By Rev. David del Valle
Richard Adams, in his book Watership Down tells the story of a warren of rabbits that used to tell one another rabbit stories. They would tell of the great mystical prince of rabbits, and how he would appear and disappear, escaping perils and dangers. As a result of sharing theses stories with one another in community, these rabbits were fast, quick and cunning, which you have to be in order to survive in a rabbit world. One day this warren of rabbits decided to go in migration in search of other rabbit communities and they came upon a community of rabbits that did not know rabbit stories. As a consequence this community of rabbits had grown fat and slow. And we all know that rabbits that are fat and slow find themselves in a skillet or the mouth of a predator. Essentially this is a story of community – that place where stories are exchanged, where our souls come to be exfoliated.
The Church is a community of faith, the called out to worship God and minister to the world community. This community of faith provides the context for our individual stories, as well as the story of the community to be brought together and transformed by the story of Jesus Christ – a story par excellence. As such the Church, the community of faith, provides a setting for those without voice to be heard. This is realized by the fact that this is a fellowship, a community of redemptive love.
Christianity is basically concerned with the matter of relationships – God’s relationship to us, our relationship to God, and our relationship to one another. Our relationships deepen as we get to know and appreciate one another’s story (do a word study on “One another” in the Bible and see what you come up with). This I believe is the goal of genuine community.
We must also be aware that there exist false or pseudo-communities. Dietrich Bonhoeffer, in his book Life Together poses an important caveat to us, “Those who love their dream of Christian community more than the Christian community itself become destroyers of that Christian community, even though their personal intentions may be ever so honest, earnest and sacrificial.” We must keep in mind that in Nazi Germany there existed, side by side two churches, the confessing Church and the professing Church; one a genuine community of faith, the other in league with the state apparatus. There have always existed false or pseudo-communities, from the community of Nimrod in Babel (Genesis 11:1-9), to the community of the Roman pagan state (Romans 1: 18-32) and even to the Aryan community of Hitler’s Germany.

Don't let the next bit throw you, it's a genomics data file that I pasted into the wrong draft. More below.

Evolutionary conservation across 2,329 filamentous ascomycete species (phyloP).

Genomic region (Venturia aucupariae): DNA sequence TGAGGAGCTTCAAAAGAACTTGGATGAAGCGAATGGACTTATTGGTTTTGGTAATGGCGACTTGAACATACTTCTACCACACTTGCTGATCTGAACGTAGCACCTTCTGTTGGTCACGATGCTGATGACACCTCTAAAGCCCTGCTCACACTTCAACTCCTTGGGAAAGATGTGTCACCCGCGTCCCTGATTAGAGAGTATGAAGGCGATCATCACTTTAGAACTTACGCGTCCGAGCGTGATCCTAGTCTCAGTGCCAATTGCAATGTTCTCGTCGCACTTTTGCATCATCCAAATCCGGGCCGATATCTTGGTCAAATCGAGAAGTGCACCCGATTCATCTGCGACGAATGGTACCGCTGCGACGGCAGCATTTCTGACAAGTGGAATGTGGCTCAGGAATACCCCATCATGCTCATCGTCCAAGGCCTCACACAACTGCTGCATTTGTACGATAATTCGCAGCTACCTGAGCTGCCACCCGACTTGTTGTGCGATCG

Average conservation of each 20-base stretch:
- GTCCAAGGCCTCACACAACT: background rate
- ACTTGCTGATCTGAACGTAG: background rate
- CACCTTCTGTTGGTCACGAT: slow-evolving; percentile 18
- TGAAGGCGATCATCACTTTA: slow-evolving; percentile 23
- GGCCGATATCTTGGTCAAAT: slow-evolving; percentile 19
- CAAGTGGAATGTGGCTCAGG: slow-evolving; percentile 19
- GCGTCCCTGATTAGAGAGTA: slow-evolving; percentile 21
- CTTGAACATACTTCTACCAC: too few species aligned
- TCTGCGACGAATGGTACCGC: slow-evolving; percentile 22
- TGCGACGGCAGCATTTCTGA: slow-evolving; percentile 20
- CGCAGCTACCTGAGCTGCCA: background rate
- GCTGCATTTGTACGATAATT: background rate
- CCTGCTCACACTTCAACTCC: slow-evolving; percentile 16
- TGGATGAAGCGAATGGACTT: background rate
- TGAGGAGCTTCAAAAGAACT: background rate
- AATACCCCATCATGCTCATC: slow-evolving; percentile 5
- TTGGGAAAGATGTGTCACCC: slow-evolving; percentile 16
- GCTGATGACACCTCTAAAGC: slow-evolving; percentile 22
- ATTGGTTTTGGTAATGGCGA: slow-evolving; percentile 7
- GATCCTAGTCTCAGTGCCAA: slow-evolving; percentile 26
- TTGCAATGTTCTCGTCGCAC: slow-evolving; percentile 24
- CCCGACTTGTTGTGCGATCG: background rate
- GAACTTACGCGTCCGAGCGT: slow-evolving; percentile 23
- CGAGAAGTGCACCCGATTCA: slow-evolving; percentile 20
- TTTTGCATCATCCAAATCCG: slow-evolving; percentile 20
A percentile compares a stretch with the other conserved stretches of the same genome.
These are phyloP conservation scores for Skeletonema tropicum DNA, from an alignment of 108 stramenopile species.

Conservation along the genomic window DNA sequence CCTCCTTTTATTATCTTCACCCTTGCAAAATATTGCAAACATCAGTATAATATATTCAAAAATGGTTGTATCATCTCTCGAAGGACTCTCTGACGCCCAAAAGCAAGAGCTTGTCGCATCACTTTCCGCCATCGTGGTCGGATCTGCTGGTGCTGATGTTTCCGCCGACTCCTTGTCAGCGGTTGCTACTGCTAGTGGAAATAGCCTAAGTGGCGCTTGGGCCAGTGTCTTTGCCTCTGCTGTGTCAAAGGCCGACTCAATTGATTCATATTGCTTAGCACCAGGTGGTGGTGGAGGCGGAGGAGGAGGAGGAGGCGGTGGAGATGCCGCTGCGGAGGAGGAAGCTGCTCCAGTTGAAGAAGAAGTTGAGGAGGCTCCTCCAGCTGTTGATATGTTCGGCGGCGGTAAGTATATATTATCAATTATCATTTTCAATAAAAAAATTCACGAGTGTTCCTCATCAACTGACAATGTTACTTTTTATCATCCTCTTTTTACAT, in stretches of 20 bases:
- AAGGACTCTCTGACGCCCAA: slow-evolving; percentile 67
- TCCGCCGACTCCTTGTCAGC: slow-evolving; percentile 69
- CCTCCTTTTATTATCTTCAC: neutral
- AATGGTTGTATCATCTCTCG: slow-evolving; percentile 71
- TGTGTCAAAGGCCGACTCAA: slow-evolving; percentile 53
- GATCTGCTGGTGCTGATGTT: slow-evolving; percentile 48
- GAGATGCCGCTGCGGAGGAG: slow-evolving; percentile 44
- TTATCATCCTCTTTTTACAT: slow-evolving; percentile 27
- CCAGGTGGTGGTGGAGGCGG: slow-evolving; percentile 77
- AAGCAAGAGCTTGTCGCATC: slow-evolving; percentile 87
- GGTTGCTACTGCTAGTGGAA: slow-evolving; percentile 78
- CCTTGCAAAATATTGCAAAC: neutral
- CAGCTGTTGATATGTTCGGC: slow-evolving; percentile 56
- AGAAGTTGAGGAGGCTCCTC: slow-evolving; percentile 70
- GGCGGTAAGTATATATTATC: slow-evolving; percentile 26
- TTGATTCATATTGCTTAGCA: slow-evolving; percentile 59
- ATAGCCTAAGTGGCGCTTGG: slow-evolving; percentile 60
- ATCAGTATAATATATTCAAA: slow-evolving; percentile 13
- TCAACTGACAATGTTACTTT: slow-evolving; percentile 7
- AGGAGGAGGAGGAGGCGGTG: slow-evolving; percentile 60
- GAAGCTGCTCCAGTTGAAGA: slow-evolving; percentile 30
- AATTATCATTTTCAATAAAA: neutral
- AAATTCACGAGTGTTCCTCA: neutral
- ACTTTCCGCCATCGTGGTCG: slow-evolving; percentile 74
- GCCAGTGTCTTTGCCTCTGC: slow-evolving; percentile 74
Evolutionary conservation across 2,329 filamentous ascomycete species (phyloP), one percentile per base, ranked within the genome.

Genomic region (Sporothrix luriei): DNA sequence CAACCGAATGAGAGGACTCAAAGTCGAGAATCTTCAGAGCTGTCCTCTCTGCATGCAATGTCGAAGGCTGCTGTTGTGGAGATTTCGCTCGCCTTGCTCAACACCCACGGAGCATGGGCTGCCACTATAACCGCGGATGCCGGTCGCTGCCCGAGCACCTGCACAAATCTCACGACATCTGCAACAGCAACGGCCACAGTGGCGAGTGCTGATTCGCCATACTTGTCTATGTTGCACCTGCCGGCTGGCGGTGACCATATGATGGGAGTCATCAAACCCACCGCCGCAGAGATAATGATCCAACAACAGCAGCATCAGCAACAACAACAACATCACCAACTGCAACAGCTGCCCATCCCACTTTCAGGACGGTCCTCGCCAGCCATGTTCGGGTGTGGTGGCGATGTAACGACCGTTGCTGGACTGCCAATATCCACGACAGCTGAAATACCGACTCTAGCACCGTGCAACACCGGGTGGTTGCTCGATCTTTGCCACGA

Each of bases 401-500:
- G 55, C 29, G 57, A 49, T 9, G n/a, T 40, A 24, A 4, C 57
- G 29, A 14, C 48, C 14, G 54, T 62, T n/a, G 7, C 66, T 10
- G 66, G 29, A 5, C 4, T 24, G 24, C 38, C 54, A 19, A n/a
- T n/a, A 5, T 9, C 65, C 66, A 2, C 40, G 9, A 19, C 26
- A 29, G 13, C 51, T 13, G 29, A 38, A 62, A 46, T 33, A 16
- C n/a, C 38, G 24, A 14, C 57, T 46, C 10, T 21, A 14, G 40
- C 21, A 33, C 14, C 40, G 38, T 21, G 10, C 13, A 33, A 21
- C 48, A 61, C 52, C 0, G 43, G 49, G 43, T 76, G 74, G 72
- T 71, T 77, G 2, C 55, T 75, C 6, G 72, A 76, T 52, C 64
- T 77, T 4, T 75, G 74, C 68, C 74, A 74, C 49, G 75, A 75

It is in the context of genuine community where we are called to be transparent, authentic human beings who are called to be imitators of God (Ephesians 5:1). We are called to be imitators of the perfect community exhibited in the Godhead – the Holy Trinity (Father, Son and Holy Spirit). It is the goal of true fellowship (koinonea), that we associate and partake with one another. We share in, distribute and impart to one another. Now, what is it that we share, distribute and impart to one another? We share and impart our lives which are to be opened to one another, our hopes and aspirations, our brokenness and failures, all these and more we bring to the community of faith. Doing this crates an atmosphere where genuine community can take place. Those who are called to lead and those whom we are leading all have a stake in making genuine authentic community a reality for all. The challenge is great, and may seem impossible, “but with God all things are possible.”